WorldCat Discovery beta: User Experience Enhancements
This month’s WorldCat Discovery installation on August 29, 2016 included the following new features and enhancements.
The running list of release notes can be found at http://www.cdlib.org/services/d2d/melvyl/public/. (Note that many of these do not have an impact on Melvyl.)
New Features and Enhancements
- User experience enhancements. User experience is vital to successful end user journeys, and your feedback and commitment to library users surfaced clear opportunities to enhance their experience.
- Spotlighting the item’s summary and/or abstract to help users determine, “Why is this relevant?”
- Emphasizing the important question, “Where can I pick up this item?” that library users face.
- Presenting an action word with the item’s Editions and Formats. Demoting the link to align with the user’s need for description and availability status first.
- Accompanying the Save icon with its description to clarify the icon’s function.
- Highlighting the direct relationship between the piece of the item, and the item’s larger source.
- (Not Pictured) Broadening the button label to account for all online media types.
- (Not Pictured) Removing the database name from each item, and relocating it to the full item description for advanced users.
- (Not Pictured) Removing the “1 OF 1 AVAILABLE” flag because users could not reliably understand it.
- Relevance Only now focuses on known and recent items. The ‘Sort By’ option ‘Relevance Only’ will now have a new search relevance algorithm. Search engine innovation is an area of focus for WorldCat Discovery. This new relevance algorithm improves relevance for users by enabling successful known item and academically recent searches. Please note, the new algorithm is in WorldCat Discovery but is not in WorldCat Local.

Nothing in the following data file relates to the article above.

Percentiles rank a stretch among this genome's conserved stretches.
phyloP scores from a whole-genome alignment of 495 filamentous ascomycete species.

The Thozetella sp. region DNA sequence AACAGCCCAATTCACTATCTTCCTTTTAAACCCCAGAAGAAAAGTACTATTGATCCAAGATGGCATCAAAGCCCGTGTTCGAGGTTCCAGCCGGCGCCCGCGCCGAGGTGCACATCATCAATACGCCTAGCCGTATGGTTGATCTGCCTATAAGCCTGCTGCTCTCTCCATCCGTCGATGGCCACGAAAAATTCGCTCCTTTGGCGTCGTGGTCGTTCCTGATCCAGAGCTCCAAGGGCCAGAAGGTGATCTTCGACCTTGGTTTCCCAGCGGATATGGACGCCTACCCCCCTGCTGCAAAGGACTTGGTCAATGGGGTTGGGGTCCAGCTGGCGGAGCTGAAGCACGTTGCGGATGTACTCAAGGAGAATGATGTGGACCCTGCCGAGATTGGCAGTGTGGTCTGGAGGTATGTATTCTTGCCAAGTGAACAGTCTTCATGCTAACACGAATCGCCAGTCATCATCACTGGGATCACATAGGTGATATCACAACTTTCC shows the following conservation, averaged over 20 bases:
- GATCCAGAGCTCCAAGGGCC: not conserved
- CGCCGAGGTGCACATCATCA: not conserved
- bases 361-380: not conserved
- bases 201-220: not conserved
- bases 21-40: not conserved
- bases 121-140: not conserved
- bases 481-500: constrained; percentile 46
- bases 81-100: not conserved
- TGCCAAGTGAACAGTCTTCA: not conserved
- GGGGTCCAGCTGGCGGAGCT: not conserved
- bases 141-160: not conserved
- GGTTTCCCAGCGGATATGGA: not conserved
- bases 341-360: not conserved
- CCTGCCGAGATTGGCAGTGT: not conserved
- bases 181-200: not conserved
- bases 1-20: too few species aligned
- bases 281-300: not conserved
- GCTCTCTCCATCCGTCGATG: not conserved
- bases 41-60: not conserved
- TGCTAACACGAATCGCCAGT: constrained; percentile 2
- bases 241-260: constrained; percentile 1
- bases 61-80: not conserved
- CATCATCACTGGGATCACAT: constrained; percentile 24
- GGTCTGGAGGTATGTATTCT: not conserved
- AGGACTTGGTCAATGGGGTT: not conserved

Relevance Only now balances the following four weights in order of priority:
The new Relevance Only algorithm places a greater emphasis on surfacing newer materials. Previously, the algorithm underweighted date, which inappropriately surfaced outdated resources.
The title is the clearest, most visible indicator that an item matches a query. As a result, we have placed more emphasis on the title weight.
There are three components to the title weight. The weightings account for the number of words in the query relative to the title, the number of words in the title relative to the query, and the exact order that the words appear from the query in the title. When combined, the three weights provide a tight match from the query entered to the titles surfaced in the results.
When a user queries a name, they expect to visually see the name in the search results. To this end, the same weighting method is used for author as in the title weighting.
Worldwide holdings are not a visual cue to the user, but the holdings help users find foundational literature. Worldwide holdings indicate relevance because libraries strive to ensure their collections are relevant to their users. Therefore, the items that have more holdings are more likely relevant.